36. The method of claim 35 wherein the signal comprises identifier means for identifying the transmitter means.

37. The method of claim 36, wherein the receiver means comprises storage means for storing at least one identifier.

38. The method of claim 35 wherein the transmitter means comprises processor means for performing a self test.

Description:

CROSS REFERENCE TO RELATED APPLICATIONS

This application claims priority of provisional U.S. patent applications having Ser. Nos. 60/516,237 and 60/516,212, each filed Oct. 31, 2003, and 60/584,974, filed on Jul. 2, 2004. These applications are hereby expressly incorporated by reference in their entireties.

FIELD OF THE INVENTION

The present invention relates to monitoring systems and devices for auxiliary braking devices. In particular, the present invention relates to monitoring devices and systems for auxiliary brake systems including auxiliary braking devices that may be used for stopping or slowing down vehicles being towed.

BACKGROUND

In some situations, when a vehicle is being towed, the towed vehicle relies on the braking system of the towing vehicle for stopping or slowing down. This situation typically produces undue stress on the towing vehicle's braking system. As a result, the life span of the towing vehicle's braking system could be significantly shortened. For instance, the brake pads of the towing vehicle could wear out faster. This situation may pose a risk that the towing vehicle will lose its brakes, perhaps causing an accident.

Furthermore, significant stress on the vehicle connection system, such as the hitch, may result when the towing vehicle stops or slows down the towed vehicle. If stress exceeds the structural strength of the hitch, catastrophic failure of the hitch may result. In such an event, the towed vehicle may become decoupled from the towing vehicle.

Auxiliary braking systems have been developed to try to solve these problems. Some jurisdictions require the use of auxiliary braking systems, especially when the vehicle being towed is heavy. One auxiliary brake system is generally described in Latham (U.S. Pat. No. 5,954,164). Latham essentially utilizes a weighted pendulum attached to the towed vehicle. When the towing vehicle and the towed vehicle decelerate, the inertia of the weighted pendulum will generally cause the pendulum to swing toward the brake pedal of the towed vehicle so as to apply the brakes of the towed vehicle.

At least one potential problem with the brake system in Latham is that different vehicles may require different brake pedal force or pressure to efficiently actuate their brakes and thus require different pendulum weights. A user of the braking system of Latham might find that the pendulum weight included with the purchase is incompatible with the type of vehicle the user has.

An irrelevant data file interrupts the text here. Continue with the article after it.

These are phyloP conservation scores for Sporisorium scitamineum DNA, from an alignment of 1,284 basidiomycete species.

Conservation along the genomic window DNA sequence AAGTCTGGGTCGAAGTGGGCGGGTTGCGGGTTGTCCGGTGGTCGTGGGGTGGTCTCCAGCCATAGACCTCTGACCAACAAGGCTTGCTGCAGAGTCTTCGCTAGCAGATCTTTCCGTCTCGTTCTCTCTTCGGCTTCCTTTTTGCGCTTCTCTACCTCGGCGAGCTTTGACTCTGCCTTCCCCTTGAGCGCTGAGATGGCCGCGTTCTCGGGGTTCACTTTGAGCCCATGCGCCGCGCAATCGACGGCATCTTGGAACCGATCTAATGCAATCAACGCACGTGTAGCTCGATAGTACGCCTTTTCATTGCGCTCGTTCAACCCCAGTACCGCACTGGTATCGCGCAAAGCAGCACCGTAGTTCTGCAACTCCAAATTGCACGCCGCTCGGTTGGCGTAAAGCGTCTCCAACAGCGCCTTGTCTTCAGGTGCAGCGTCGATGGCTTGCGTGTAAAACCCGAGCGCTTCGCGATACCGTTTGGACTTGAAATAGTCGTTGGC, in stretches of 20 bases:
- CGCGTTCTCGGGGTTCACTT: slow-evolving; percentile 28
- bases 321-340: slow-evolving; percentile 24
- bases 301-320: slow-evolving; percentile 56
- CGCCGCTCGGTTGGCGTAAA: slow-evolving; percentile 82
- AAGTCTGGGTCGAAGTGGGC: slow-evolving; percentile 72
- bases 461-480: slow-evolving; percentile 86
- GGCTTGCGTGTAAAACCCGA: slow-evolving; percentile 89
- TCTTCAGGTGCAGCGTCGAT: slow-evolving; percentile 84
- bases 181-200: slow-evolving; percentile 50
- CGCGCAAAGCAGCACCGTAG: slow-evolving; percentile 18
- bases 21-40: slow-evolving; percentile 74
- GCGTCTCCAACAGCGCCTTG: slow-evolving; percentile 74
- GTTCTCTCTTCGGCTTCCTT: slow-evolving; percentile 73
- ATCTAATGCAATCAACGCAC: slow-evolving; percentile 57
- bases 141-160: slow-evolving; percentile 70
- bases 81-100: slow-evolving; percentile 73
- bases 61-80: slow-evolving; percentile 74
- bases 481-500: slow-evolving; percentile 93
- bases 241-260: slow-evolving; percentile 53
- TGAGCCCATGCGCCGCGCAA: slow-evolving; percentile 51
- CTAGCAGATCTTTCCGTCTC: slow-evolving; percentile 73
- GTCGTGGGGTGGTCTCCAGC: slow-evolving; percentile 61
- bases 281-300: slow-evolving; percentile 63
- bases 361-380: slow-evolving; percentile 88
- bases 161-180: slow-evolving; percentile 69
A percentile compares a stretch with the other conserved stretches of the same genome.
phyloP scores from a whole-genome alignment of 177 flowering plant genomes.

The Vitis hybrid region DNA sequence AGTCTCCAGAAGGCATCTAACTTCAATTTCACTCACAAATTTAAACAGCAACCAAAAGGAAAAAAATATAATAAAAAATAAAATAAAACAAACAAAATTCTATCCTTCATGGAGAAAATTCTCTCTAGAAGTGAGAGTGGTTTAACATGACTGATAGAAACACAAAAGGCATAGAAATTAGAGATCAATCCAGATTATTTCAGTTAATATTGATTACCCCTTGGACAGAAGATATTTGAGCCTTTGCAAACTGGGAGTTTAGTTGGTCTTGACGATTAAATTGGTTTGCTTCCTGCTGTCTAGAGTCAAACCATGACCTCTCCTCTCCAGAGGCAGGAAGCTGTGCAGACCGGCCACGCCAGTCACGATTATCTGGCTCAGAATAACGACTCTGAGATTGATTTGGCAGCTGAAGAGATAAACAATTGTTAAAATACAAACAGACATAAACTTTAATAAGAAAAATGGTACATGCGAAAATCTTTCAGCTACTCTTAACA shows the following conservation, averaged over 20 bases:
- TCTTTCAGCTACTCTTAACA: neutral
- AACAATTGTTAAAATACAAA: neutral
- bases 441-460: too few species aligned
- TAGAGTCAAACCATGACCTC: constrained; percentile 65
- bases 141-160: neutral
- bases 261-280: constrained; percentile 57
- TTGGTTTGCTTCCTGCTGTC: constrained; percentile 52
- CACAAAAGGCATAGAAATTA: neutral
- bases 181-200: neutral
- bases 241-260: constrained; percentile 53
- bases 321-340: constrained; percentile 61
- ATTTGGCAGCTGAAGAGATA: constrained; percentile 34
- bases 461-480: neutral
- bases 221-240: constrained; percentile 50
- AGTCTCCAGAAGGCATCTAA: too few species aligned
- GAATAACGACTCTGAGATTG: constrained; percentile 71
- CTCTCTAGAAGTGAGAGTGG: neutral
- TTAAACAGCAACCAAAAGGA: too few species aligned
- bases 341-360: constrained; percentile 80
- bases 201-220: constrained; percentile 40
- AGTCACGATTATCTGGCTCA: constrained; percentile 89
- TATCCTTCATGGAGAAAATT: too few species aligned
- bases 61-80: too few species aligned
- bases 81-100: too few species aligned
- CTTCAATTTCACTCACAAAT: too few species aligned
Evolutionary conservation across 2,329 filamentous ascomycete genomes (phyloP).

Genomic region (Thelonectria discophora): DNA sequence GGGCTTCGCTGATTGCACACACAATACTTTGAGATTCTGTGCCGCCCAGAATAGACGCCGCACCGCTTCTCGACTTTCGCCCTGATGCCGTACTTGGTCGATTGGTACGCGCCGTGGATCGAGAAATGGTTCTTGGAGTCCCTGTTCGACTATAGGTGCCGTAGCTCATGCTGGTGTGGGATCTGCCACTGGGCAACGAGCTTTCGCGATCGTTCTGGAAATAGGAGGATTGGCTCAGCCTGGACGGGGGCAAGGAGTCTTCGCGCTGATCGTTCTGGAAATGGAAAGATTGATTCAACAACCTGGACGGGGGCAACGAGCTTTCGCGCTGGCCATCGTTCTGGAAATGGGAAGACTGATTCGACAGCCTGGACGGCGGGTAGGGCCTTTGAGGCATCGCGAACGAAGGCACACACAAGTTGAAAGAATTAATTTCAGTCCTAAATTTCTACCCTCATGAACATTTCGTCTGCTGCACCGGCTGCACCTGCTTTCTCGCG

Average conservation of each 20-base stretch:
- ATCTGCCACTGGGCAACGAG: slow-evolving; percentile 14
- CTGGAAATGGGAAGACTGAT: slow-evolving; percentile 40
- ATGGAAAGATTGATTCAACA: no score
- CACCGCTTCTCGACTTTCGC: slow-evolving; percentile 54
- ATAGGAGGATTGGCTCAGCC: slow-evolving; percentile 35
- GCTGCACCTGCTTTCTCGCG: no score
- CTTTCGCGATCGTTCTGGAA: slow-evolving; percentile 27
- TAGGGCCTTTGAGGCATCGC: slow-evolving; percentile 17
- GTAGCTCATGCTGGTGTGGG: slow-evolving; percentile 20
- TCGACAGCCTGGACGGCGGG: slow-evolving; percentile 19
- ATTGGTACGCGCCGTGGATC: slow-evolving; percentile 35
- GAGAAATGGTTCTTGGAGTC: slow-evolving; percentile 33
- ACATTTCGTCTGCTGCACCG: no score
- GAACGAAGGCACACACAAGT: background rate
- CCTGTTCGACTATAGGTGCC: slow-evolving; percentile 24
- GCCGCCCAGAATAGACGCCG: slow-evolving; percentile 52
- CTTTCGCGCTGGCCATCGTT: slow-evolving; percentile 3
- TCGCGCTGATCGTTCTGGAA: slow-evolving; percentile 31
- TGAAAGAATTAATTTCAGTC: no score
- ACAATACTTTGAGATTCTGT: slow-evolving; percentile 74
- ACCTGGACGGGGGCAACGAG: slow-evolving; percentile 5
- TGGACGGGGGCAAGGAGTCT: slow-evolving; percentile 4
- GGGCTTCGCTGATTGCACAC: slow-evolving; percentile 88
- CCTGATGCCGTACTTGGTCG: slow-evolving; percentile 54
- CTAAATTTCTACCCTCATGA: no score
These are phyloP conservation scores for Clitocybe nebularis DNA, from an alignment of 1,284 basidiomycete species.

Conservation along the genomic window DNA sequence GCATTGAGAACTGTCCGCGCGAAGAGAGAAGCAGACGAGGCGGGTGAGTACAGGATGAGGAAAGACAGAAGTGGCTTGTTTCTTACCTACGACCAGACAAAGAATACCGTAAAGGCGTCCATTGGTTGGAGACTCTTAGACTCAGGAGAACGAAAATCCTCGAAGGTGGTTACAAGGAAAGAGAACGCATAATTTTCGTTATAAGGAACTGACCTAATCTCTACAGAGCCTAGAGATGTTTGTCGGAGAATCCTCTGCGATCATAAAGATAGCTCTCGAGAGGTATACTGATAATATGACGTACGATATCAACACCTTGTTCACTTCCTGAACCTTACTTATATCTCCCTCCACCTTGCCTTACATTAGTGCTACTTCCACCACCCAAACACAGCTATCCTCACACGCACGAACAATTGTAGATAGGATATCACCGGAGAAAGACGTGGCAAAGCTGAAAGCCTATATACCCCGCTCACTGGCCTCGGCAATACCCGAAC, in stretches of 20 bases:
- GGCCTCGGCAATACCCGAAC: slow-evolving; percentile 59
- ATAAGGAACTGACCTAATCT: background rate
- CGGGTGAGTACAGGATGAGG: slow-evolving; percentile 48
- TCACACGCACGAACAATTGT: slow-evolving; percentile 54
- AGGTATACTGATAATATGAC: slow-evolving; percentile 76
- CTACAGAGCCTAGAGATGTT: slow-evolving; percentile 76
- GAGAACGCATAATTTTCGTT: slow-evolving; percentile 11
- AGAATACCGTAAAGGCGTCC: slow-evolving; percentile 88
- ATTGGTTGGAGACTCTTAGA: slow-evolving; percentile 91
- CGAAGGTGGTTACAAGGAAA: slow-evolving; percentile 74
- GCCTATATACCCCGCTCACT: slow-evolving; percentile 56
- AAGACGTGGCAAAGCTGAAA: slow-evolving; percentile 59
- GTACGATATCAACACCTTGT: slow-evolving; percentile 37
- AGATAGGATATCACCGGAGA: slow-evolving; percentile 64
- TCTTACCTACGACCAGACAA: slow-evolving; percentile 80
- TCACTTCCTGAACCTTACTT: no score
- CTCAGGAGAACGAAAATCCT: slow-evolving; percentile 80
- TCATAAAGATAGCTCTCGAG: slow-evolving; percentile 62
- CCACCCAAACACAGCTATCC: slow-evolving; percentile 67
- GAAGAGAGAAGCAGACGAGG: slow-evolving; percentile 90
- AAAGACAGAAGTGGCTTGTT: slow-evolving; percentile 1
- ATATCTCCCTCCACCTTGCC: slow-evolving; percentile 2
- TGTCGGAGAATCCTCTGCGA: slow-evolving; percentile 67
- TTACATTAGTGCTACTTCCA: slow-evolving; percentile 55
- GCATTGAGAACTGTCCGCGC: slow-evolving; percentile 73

An auxiliary braking system that allows the user to adjust the range of force that may be applied to the towed vehicle's brake pedal is desired. For instance, a single auxiliary braking system that would stop or decelerate vehicles of different weight, such as both a light compact car and a large heavy van, is desirable.

Another possible problem with the brake system in Latham is that the weighted pendulum does not allow much room for control. Once the pendulum is set in motion, there appears no way of slowing it down or controlling the force or pressure exerted by the pendulum on the brake pedal. Therefore, an auxiliary braking system is desired that could be more controllable than the pendulum-based braking system of Latham.

A brake controller for use in a towed vehicle to control the application of the towed vehicle's brakes is disclosed purportedly in Hensley (U.S. Pat. No. 6,050,649). The brake controller essentially consists of an optical coupler that senses the movement of the brake pedal of the towing vehicle by a graduated increase in transmitted light, or by counting marks associated with a spring-tensioned cable or chain secured between the tow vehicle firewall and the brake pedal arm. The optical coupler appears to produce a brake control signal, which is representative of the desired braking of the towed vehicle. The optical coupler generally sends the brake control signal in the form of a current flow to a micro-controller to generate an output signal for actuating the electric brakes of the towed vehicle.

At least one possible problem with the brake controller in Hensley is that it completely relies on an electric-based drive mechanism. Electric-based drive mechanisms, such as the brake controller of Hensley, have a high power requirement, which may drain the battery of the towed vehicle, if used at a power source over a period of time.